Flu Vaccine-Makers' Liability Limited in U.S. Senate Measure
Dec. 22 (Bloomberg) -- Drugmakers would be protected from lawsuits related to flu vaccines under a $453 billion defense budget passed by the U.S. Senate.
The provision, added to the legislation last night by Senate Majority Leader Bill Frist, a Tennessee Republican, would require patients seeking to sue a drugmaker to prove the company engaged in willful misconduct when producing a vaccine. The measure fails to provide compensation for injuries or deaths related to a vaccine, said Senator Edward Kennedy, a Massachusetts Democrat.
``Generally around here we measure who the winners are and who the losers are,'' Kennedy said on the floor of the Senate. ``Drug companies come out time and time again, but never, never, ever, ever like they have with this sweetheart deal.''
The measure may benefit companies including French drugmaker Sanofi-Aventis SA, the largest supplier of U.S. flu vaccines, as well as London-based drugmaker GlaxoSmithKline Plc and the U.S. biotechnology company Chiron Corp., which are trying to develop a vaccine against avian influenza as governments try to prepare for a possible pandemic.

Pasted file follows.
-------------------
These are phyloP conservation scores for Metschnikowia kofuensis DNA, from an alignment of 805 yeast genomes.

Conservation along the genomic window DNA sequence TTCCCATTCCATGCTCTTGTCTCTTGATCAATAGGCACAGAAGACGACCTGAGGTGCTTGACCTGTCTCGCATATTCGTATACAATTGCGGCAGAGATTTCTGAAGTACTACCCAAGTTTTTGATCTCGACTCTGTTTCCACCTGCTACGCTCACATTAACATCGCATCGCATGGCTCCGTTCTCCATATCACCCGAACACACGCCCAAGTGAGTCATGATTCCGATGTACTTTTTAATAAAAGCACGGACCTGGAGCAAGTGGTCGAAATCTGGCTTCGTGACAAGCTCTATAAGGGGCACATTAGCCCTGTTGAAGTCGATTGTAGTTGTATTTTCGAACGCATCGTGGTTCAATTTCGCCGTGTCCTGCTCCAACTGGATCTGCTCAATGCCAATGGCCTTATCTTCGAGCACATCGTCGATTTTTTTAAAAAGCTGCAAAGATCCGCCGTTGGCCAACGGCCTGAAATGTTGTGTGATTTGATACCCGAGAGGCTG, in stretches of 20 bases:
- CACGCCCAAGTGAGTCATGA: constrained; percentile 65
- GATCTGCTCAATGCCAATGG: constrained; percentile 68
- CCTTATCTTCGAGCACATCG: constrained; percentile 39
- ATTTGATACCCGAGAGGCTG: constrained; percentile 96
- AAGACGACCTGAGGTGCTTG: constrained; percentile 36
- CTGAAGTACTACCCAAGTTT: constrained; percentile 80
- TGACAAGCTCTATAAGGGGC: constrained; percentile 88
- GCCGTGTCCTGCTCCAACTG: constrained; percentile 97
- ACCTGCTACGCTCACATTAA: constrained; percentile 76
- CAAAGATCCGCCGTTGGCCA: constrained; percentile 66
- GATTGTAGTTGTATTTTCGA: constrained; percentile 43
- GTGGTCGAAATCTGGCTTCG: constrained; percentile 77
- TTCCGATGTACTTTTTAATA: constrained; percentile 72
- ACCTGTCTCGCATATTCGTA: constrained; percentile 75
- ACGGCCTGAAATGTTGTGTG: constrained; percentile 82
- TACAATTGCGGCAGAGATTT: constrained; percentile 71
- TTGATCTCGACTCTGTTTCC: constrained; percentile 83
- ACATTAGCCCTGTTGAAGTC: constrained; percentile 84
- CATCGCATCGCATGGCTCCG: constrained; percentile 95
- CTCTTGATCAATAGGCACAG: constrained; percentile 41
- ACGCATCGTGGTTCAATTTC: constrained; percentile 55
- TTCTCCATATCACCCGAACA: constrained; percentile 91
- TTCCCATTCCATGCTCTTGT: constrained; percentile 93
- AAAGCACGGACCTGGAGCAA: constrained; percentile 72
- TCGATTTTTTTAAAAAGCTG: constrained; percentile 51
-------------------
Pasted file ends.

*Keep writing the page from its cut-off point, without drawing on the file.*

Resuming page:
Kennedy said the liability waiver would be broader, covering vaccines related to any ``epidemic'' such as diabetes or obesity. As a result, the provision could apply to ``almost any vaccine, drug or device,'' Kennedy said.
The defense budget for the 2006 fiscal year passed after lawmakers removed a provision that would allow oil companies to drill in Alaska's Arctic National Wildlife Refuge. The legislation also includes $29 billion for reconstruction of New Orleans and Gulf Coast areas damaged by Hurricane Katrina and $3.8 billion for combating avian influenza that was added by Frist.
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